While doing mission, justice is every bit as important as mercy
July 5, 2021
God’s mission clearly includes charity: a cup of cold water given in Jesus’ name; the Samaritan’s extraordinary care for the victim of highway robbery; the traditional “alms for the poor” that has characterized the institutional church through the millennia. Charity is clearly biblical and a hallmark of Christian faithfulness. After 35 years of working with Presbyterian congregations engaged in local and global mission, I have found that the overwhelming majority of congregations dedicate nearly 100% of their mission attention and budget to charity work. But a singular focus on charity can blind us to the larger issues behind the suffering we seek to alleviate. A Congolese proverb says, “It takes two hands to wash”: God’s mission consists of both charity to stop our neighbor’s bleeding and justice to prevent the wound in the first place.
This fact has caused me to reflect on the reasons behind this curiously singular focus. Charity can even anesthetize me into thinking I’ve done my part when in fact my neighbor is being exploited in ways that benefit me: when my insistence on lower taxes results in my neighbor not having access to desperately needed mental health services. If the “unbelievable price” I paid for my new shirt was only possible because of the unjust wages and dangerous working conditions of my global neighbor, I am profiting from my neighbor’s suffering. And so, I’m tempted to turn a blind eye, claiming “it’s just too complicated.” Mere charity can divert our attention from the other hand of mission: the struggle for justice to prevent the suffering before it begins to crush the life of our neighbors.
Confronted by the complexities of global poverty, maybe I feel better about myself and my own relative wealth when I share on my Facebook page the story of my church’s clothes closet for the poor. Now, I know for a fact that unjust structures condemn the poor to inadequate housing, education, health care and jobs. But I’m certain that to work with the oppressed in identifying and addressing the root causes of their plight would require something more costly to me. It would require a commitment to justice to prevent their suffering, rather than merely tending their wounds. Because changing the unjust laws and structures that keep the poor down would require a long-term relationship of accompaniment with the poor. And I’m certain that relationship would be very costly, because it would change me, too. It would change the products I buy, how I invest my money, how I vote. It would force me to choose between the worship of Mammon (my investment income) and Jesus (who overturned the money changers’ tables in his anger with injustice).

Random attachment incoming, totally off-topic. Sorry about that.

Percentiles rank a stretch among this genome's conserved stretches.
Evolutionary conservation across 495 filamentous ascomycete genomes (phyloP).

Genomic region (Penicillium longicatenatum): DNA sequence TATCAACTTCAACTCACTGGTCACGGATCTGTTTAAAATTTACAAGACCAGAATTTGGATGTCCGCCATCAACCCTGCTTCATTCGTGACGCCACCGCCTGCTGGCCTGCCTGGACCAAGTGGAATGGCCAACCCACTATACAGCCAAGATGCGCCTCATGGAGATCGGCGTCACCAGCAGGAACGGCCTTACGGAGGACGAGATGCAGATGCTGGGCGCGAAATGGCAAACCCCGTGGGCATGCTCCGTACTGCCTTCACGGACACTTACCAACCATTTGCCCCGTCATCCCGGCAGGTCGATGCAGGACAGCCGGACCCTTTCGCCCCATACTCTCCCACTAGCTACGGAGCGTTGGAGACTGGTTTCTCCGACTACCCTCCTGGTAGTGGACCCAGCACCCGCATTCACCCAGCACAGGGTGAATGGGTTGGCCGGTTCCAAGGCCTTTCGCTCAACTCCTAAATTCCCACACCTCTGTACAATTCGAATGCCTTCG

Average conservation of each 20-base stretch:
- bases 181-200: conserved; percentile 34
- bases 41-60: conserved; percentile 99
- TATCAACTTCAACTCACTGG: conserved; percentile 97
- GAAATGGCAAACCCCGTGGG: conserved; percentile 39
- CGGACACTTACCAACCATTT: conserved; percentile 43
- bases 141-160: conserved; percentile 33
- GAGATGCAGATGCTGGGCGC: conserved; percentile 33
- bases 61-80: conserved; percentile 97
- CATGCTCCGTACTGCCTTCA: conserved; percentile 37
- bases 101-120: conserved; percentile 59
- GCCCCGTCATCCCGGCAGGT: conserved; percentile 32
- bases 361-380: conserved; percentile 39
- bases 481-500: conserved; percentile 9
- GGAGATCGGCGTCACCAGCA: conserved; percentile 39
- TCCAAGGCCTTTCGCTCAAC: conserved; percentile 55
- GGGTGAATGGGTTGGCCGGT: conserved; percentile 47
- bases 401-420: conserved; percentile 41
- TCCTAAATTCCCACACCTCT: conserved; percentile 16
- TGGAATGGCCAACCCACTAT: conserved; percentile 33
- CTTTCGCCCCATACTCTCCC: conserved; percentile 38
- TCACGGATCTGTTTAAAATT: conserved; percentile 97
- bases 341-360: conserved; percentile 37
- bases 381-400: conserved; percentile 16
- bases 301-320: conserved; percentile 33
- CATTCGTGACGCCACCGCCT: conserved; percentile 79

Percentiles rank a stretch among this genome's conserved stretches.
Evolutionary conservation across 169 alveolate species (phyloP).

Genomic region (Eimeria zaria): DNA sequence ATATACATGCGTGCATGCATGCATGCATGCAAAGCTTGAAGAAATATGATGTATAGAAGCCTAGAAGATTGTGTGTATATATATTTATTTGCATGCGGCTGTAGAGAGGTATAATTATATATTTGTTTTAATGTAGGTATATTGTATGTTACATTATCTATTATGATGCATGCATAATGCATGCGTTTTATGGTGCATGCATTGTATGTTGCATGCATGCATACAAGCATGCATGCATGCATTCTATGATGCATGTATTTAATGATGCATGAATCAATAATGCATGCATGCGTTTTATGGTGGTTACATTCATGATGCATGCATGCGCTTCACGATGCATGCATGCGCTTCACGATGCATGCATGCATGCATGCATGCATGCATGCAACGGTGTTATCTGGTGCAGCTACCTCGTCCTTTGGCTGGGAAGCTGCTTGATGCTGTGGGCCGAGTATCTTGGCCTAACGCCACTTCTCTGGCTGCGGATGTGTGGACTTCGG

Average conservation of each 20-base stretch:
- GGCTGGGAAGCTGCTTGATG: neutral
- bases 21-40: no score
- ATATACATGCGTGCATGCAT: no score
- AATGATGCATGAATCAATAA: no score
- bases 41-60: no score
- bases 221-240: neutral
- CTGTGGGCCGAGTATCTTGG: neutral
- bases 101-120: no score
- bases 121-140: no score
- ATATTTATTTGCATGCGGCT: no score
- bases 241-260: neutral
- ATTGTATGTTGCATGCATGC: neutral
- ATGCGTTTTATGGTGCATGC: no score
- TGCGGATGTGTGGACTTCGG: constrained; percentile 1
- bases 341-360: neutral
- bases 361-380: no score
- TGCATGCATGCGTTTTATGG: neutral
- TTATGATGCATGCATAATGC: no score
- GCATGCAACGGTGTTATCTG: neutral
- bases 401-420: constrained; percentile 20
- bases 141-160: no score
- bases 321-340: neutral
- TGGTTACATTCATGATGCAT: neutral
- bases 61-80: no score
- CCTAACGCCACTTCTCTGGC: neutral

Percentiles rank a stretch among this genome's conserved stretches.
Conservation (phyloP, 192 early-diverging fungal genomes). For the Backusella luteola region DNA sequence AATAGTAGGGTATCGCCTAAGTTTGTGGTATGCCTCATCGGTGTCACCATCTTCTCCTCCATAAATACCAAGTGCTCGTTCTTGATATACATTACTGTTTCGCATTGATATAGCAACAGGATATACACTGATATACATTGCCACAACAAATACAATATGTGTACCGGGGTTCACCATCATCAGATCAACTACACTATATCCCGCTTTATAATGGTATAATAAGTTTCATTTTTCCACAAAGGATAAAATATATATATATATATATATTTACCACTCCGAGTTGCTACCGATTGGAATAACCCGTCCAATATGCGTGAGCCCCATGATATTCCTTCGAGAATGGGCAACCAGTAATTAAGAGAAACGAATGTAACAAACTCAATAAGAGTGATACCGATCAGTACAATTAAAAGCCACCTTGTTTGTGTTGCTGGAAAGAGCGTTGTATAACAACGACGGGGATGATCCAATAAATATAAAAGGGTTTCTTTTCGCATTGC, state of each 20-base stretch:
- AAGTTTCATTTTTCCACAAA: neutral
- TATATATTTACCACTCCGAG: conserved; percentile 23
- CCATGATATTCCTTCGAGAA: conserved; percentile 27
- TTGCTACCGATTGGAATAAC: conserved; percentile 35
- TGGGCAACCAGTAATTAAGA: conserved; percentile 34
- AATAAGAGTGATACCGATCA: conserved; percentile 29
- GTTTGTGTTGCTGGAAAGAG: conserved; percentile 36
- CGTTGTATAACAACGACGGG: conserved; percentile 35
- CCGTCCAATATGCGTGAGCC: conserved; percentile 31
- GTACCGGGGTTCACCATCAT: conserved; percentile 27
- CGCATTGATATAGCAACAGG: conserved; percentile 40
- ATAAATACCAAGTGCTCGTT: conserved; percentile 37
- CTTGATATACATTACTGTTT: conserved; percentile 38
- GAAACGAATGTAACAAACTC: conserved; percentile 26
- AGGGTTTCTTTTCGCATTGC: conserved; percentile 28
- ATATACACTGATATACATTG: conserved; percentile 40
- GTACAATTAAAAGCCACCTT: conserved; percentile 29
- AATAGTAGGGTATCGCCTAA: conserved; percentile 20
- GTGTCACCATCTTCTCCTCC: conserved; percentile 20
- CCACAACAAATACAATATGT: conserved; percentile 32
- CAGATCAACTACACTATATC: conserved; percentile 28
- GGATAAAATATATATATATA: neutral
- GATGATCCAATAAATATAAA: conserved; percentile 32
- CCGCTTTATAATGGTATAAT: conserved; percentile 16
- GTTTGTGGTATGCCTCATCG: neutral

So, I have to wonder, has the American church’s almost singular focus on charity, as opposed to justice, become an idol that keeps us feeling good about ourselves, but ignorant of the causes of our neighbor’s suffering? Can I fully love my neighbors unless I’m willing to keep the wheel from crushing them?
I think these questions were in my mind 20 years ago when the Presbyterian Hunger Program’s former international coordinator, Lionel Derenoncourt, first explained to me a new model of mission, the Joining Hands initiative. The effort wisely saw that the American church was using only one hand of mission — charity — and invited our church into the slow, hard work of solidarity for justice — to creating spaces where mission partners from the churches and civil societies of the Global South could share their analyses of the root causes of injustice with partners from the Global North and work together to overcome them.
So, take a look at your own congregation’s mission work: what portion of your time, your budget, your prayer and your attention is dedicated to the important work of charity? And how much to justice — the preventive work of identifying and addressing the root causes of our neighbors’ suffering? Could it be that our need for the instant gratification that charity work generates has become an idol that keeps us from joining God and neighbor in the deeper work of justice? Maybe it’s time to use both hands in mission.
Hunter Farrell, Director of the World Mission Initiative, Pittsburgh Theological Seminary
Today’s Focus: Mission, Justice & Mercy
Let us join in prayer for:
PC(USA) Agencies’ Staff
Let us pray:
Gracious God, we ask that you would give members and leaders creativity and patience as they move expectantly into the new way in the wilderness you are creating for them. Amen.